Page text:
Mental Illness Is The Root of Gun Deaths In The United States

It has been made clear time and time again that Americans are strongly against the revoking or restricting of an individual’s right to bear arms, and with only one Democratic branch of government held, it would be pretty hard to pass broad, sweeping restrictions of firearms on a federal level to help lessen the number of mass shootings in the U.S. So far, there have been at least 295 mass shootings in 2018, with another happening just last night.

I have always been a strong proponent for rational gun control legislation, however even with a Democratic House, it seems unlikely. Gun violence, however, is really only a symptom of a more deeply entrenched and complicated issue: mental health. Any “solution” for aiding over 40 million Americans with mental illnesses would have to be broad, inclusive, and multi-faceted, for the problem with mental health is a combination of issues that have pushed the nation to this point.

In terms of gun deaths, mental health plays a sad role in the majority of cases, as “the United States has 4.3% of the world’s population, but suicide by gun there represented 35.3% of all firearm suicides in the world in 2016. By comparison, there were twice as many firearm suicides as gun-related homicides in 2016 in the US” (Christensen). How can the U.S. have such a low population, but have over 35% of all firearm suicides in the world? In addition, a study conducted in 2016 in the American Journal of Public Health suggests a strong link between the rate of suicide by firearm and the amount of guns in a state. If the presence and easy access to guns cause more people to commit suicide, then clearly you can conclude that if people are given more convenient means of killing themselves, then they are more likely to actually do it.

These problems are not known only to the U.S, as other countries have been struggling with gun violence and a high rate of suicide. However, the U.S. has been a significant outlier in the amount of mass shootings and suicides by firearm, signaling that the very mentally ill are choosing to either commit suicide or stage mass murders with firearms. It is hard to talk about a comprehensive solution without being partisan or potentially angering either side, however there is some common ground that I think most rational people may consider. Here are some possible measures that a Mental Health and Gun Violence Reform Act might have:

Mental Health Package

  1. Require that insurance companies reimburse psychiatric evidence-based diagnoses for more money than diagnoses without evidence.
  2. Require all states to adopt involuntary patient commitment laws.
  3. Provide more federal funding to the construction, development, and maintenance of psychiatric wards and mental health care facilities.
  4. Give either a funded or unfunded mandate that all prisoners have access to mental health facilities.
  5. Give increased protections to those with a diagnosed mental illness in the workplace and in school, so that more of those suffering on the borderline may be able to function in the real world.
  6. Allocate more funding to suicide hotlines, talk hotlines for the mentally ill, community groups, and research into mental health.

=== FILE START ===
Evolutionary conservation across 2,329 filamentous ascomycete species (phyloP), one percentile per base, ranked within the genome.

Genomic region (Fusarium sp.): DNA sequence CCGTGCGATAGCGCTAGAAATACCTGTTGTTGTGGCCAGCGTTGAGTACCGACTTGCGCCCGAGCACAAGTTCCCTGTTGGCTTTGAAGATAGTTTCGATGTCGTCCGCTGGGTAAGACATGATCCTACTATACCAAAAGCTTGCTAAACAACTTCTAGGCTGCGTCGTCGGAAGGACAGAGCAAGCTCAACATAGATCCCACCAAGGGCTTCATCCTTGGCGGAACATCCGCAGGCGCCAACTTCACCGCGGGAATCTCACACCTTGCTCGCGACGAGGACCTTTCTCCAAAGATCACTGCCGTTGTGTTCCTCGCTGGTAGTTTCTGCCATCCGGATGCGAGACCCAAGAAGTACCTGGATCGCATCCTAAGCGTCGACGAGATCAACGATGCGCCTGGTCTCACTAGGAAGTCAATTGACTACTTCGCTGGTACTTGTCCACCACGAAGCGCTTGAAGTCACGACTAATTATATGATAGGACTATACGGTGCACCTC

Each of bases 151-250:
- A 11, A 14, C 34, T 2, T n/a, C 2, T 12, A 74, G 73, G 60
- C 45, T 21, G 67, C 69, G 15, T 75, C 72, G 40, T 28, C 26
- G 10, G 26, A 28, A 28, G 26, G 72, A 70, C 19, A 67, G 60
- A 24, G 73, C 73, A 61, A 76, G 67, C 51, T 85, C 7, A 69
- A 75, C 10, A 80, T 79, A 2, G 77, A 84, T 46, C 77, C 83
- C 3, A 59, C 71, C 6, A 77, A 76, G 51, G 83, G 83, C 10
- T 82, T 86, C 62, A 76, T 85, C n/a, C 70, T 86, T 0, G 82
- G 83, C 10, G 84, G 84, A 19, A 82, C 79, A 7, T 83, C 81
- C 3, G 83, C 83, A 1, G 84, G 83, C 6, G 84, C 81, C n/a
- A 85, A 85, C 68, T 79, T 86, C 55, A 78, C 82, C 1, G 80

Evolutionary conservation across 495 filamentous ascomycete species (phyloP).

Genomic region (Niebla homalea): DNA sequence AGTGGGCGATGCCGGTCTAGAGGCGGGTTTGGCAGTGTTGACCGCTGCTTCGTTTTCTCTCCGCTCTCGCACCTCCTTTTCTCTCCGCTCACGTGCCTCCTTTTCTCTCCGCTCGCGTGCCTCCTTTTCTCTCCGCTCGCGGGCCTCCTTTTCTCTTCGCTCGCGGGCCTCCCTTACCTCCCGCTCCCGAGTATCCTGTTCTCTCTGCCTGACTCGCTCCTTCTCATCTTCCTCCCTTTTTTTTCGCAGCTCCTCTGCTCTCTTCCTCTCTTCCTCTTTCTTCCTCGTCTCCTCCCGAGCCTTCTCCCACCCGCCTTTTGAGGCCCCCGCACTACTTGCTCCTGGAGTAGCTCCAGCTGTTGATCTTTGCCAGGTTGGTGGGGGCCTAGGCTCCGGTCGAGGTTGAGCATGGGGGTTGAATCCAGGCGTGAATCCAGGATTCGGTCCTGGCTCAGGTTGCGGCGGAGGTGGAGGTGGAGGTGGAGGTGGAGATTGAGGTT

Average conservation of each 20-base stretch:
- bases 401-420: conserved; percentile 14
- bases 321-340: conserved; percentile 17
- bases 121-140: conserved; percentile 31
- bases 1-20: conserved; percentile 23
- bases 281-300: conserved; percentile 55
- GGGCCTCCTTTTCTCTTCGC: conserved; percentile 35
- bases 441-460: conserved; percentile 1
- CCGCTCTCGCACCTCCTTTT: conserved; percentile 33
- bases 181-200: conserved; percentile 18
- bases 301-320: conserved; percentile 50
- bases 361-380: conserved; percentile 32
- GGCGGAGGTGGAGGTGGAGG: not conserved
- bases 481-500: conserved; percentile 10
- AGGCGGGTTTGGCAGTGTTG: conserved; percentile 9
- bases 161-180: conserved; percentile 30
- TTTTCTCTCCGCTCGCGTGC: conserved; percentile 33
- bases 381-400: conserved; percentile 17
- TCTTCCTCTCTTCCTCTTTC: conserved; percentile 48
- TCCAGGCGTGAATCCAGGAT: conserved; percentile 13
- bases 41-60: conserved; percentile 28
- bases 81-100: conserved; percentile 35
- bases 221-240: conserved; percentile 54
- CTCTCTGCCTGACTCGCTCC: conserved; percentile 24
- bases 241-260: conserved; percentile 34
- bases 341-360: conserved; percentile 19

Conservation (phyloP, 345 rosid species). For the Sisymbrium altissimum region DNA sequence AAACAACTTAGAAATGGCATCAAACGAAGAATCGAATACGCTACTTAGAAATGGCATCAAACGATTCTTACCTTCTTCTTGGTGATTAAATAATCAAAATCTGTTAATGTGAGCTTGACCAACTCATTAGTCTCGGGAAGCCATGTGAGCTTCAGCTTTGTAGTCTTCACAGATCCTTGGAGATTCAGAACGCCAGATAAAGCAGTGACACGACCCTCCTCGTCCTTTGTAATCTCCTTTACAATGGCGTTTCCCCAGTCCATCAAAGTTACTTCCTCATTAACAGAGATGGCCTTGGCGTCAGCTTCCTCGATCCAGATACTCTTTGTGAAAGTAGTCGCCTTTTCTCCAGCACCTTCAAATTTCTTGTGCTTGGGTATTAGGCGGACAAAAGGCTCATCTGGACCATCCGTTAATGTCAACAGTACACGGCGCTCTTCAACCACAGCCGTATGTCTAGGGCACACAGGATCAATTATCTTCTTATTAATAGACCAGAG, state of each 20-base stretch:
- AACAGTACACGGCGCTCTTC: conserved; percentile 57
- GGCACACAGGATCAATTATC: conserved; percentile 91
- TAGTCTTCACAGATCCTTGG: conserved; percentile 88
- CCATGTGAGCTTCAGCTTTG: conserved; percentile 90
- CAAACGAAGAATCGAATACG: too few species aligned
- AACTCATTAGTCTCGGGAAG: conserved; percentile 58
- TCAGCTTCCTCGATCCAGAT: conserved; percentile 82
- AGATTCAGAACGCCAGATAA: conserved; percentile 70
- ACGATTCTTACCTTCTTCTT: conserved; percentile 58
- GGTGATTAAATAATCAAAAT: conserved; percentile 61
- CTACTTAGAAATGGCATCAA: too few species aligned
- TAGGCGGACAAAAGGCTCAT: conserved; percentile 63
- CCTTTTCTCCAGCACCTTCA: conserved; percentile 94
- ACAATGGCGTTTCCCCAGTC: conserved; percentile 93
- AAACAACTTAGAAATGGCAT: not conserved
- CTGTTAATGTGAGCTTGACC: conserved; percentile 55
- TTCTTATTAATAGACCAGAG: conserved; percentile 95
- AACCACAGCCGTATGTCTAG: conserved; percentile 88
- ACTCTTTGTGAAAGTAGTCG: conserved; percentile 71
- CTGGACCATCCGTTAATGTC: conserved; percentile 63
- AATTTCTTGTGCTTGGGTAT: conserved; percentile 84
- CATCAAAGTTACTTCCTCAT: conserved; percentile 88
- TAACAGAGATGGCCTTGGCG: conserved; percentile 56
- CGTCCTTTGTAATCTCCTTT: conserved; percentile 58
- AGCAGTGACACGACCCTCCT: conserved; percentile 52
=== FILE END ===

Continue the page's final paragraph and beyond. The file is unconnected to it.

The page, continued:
7. Provide jobs and/or programs for the severely mentally ill so that they may be able to hold and maintain a job.

Gun Control Package

  1. Require all future gun purchasers to obtain a license to purchase firearms that includes a decent training program, a mental health evaluation, and a registry of all gun purchases made by that individual.
  2. Restrict right-to-carry laws to individuals who have obtained a secondary license in addition to their primary license, which includes a more extensive training course that focuses on concealed carry.
  3. Require that states make no law restricting doctors’ ability to communicate with their patients about guns in the home and gun safety.
  4. Allocate funding to non-partisan gun violence and gun control studies that is appropriate for the amount of deaths (currently only receives 5.3% of the funding that motor-vehicle accident studies receive, though the numbers are close).
  5. Repeal/replace the Protection of Lawful Commerce in Arms Act, which shields gun manufacturers and sellers from civil claims brought by victims of gun violence.
  6. Make private sales illegal without conducting a background check sanctioned by licensed arms store.
  7. Give families the ability to petition a court for extreme-risk protection orders, which would temporarily prohibit an at-risk person from purchasing or possessing any firearms.
  8. Hold gun manufacturers accountable for gross misuse of their products, with limits on the number of deaths per company until a civil suit can be opened.
  9. Raise the minimum age to buy guns from 18 to at least 25.

Yes, although mental illness is the cause, some restrictions on guns and common sense policies would help attack the problem from a few more angles. These ideas may not all be equal in terms of effectiveness, but their combined effects should produce an eventual decrease in gun-related deaths and, more importantly, suicide by firearm.

The need for comprehensive mental health and gun control reform has been made clear over the past couple years, and now it is Congress’ time to act.


Christensen, Jen. “Gun-Related Homicides, Suicides Kill More People than War, Study Says.” CNN, Cable News Network, 28 Aug. 2018,